Three prominent Thai pro-democracy figures were denied bail in a Bangkok court Monday after being charged with insulting the monarchy, as the government escalated a legal row with a youth-led movement that emerged last year leading prosecutors to charge 15 pro-democracy activists with sedition.
The sedition charges, which carry a maximum penalty of up to seven years in prison, stem from an anti-government rally in September, though details on the alleged offenses were not immediately clear.
The three charged with violating the lese majeste law, which outlaws criticism of senior members of the royal family, are Panusaya Sithijirawattanakul, Jatupat Boonpattararaksa and Panupong Jadnok.
Thai authorities have stepped up their legal offensive against those involved in a student-led protest movement that is pushing for Prime Minister Prayuth Chan-ocha and his government to step down, the constitution to be amended to make it more democratic and the monarchy to be reformed to make it more accountable.
The latter demand is the most radical and controversial because the monarchy has rarely faced any public scrutiny and is considered by many to be an untouchable pillar of Thai identity. Those found guilty of violating the law against criticizing or insulting key royals face up to 15 years in prison per offense.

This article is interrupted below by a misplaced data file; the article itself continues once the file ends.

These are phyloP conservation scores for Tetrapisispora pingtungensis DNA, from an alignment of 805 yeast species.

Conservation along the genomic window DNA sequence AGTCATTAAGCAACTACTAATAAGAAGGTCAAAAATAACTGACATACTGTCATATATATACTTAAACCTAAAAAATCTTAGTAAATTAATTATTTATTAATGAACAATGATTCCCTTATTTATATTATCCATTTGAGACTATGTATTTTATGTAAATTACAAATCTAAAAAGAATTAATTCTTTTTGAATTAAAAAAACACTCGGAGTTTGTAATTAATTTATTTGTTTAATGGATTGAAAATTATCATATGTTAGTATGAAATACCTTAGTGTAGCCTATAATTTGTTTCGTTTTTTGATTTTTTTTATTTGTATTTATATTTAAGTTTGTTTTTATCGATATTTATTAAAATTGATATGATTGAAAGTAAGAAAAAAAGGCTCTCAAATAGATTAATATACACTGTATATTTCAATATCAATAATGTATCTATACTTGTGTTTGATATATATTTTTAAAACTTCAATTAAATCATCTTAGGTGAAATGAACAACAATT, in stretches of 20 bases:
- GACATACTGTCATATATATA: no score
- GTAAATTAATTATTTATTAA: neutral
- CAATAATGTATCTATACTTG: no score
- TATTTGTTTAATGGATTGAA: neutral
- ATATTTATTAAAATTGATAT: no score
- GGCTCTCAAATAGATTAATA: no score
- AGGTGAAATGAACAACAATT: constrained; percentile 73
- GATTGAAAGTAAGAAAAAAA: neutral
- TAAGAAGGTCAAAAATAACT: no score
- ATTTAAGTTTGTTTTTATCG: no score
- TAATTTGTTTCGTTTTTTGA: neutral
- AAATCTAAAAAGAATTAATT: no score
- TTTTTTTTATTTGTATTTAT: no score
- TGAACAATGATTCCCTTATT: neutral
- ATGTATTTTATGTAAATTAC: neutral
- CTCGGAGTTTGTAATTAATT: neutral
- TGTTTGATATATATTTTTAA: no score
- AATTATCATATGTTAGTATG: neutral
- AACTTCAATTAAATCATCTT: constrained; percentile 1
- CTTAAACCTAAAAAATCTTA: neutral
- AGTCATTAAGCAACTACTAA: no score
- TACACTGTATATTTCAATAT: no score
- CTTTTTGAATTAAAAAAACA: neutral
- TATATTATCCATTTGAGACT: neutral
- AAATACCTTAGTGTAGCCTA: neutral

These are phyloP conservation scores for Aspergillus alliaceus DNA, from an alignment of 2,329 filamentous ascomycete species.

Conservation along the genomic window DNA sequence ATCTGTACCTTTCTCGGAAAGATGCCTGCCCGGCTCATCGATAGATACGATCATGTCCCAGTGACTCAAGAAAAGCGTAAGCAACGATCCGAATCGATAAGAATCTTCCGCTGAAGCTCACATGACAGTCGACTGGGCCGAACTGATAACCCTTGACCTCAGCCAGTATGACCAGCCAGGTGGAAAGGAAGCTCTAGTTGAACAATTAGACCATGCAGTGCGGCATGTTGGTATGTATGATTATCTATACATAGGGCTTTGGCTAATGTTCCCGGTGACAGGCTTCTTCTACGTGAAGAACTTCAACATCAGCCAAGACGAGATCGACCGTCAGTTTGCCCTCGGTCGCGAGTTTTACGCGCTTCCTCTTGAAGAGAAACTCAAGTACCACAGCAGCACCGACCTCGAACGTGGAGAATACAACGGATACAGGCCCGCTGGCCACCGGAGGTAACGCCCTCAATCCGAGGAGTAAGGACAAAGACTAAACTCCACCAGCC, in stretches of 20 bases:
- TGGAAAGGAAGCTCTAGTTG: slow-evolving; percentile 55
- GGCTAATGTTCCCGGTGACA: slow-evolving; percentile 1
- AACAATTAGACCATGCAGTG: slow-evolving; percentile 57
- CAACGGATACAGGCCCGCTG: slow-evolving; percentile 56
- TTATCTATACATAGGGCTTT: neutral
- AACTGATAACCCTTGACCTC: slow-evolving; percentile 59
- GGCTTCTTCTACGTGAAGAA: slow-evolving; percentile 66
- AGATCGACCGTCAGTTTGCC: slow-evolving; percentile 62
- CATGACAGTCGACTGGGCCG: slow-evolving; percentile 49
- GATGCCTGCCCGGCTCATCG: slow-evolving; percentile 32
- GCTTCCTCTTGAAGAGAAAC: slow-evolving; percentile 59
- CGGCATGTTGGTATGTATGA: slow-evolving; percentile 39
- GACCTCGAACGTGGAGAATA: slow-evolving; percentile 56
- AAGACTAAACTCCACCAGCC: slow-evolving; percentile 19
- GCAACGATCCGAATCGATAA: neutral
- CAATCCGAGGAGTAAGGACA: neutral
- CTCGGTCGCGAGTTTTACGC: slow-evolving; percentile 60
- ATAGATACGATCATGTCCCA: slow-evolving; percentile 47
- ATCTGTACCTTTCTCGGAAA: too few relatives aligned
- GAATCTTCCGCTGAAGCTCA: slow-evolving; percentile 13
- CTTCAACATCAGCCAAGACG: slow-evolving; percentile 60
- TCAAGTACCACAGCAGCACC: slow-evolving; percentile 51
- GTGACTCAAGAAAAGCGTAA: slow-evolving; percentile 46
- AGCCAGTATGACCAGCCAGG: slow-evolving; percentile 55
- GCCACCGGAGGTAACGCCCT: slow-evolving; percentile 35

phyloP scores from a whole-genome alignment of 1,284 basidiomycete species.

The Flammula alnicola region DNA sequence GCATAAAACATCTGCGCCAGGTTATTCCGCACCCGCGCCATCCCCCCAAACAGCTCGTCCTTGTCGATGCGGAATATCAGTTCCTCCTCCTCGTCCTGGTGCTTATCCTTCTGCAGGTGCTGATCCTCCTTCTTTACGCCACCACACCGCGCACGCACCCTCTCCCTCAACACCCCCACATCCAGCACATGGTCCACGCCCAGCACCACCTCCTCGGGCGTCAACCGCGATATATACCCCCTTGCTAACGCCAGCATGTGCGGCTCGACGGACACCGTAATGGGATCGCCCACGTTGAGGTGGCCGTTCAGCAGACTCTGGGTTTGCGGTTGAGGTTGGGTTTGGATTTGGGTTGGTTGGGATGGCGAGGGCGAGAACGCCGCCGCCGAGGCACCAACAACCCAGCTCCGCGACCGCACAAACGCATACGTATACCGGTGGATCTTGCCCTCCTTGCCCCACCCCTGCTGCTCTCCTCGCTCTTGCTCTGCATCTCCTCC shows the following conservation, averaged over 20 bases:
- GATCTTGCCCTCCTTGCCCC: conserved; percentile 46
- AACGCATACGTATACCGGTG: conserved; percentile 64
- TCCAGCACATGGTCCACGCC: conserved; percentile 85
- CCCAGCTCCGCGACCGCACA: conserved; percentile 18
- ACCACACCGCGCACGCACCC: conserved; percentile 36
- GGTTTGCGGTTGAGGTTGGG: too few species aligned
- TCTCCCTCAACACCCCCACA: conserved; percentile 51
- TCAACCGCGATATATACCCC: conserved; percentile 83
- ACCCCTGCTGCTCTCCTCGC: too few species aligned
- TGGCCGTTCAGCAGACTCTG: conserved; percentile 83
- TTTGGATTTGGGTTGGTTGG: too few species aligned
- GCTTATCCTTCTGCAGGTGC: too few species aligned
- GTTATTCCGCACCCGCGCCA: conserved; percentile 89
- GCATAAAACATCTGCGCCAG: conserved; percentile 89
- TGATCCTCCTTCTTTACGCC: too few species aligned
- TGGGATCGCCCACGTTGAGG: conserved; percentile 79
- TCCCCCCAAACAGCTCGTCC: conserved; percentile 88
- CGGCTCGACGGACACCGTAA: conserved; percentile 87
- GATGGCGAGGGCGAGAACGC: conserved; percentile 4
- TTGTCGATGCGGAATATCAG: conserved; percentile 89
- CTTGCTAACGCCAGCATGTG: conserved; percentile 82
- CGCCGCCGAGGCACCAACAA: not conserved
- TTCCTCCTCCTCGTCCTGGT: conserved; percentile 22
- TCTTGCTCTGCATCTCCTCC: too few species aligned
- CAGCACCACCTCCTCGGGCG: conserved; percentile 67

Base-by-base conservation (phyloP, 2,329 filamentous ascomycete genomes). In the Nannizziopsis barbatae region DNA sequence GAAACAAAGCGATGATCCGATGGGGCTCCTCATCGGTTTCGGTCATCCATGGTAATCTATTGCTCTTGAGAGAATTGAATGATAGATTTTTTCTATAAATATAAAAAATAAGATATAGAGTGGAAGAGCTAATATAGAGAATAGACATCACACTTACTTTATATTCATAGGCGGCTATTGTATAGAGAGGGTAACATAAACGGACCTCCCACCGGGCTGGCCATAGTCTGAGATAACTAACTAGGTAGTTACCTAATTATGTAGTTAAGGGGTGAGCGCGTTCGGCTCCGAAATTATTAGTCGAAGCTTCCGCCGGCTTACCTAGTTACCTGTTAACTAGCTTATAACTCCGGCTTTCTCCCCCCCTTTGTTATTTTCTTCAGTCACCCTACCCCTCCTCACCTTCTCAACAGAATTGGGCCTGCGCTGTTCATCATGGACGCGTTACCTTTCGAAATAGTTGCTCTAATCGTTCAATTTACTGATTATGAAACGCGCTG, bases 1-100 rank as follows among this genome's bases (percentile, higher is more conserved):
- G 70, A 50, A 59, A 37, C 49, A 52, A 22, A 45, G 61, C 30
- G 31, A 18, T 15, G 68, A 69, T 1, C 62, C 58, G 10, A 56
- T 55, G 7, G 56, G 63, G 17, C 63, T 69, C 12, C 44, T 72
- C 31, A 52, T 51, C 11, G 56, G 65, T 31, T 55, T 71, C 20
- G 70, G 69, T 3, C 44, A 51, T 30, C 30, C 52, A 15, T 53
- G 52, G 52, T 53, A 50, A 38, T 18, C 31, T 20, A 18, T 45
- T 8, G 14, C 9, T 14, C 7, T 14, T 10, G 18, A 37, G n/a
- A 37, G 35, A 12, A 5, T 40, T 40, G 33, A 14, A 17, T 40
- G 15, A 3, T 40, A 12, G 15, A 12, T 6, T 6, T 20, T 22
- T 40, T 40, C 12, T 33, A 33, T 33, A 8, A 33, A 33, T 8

The protest movement has struck a chord with many Thais but alienated others, especially royalists shocked at its criticisms of the monarchy. The movement began to lose steam late last year amid differences among its factions, and because of a resurgence of COVID-19 in Thailand.
Prosecutors last month charged four protest leaders with lese majeste before they were denied bail. Jatupat, who was imprisoned for violating the lese majeste law in 2017, said that if he and the other activists charged Monday are unable to post bail they will keep fighting from jail.
"The movement outside will surely continue no matter what happens,” he said. Jatupat on Sunday completed a nearly 250-kilometer (155-mile) walk from Thailand's northeast to Bangkok's Democracy Monument.
Along the way, he campaigned and talked to people about ousting Prayuth, amending the constitution and abolishing the lese majeste law.
According to the group Thai Lawyers for Human Rights, at least 382 people, including 13 minors, have been charged in connection with the protests, which picked up momentum last summer.
At least 60 of those people have been charged with lese majeste.
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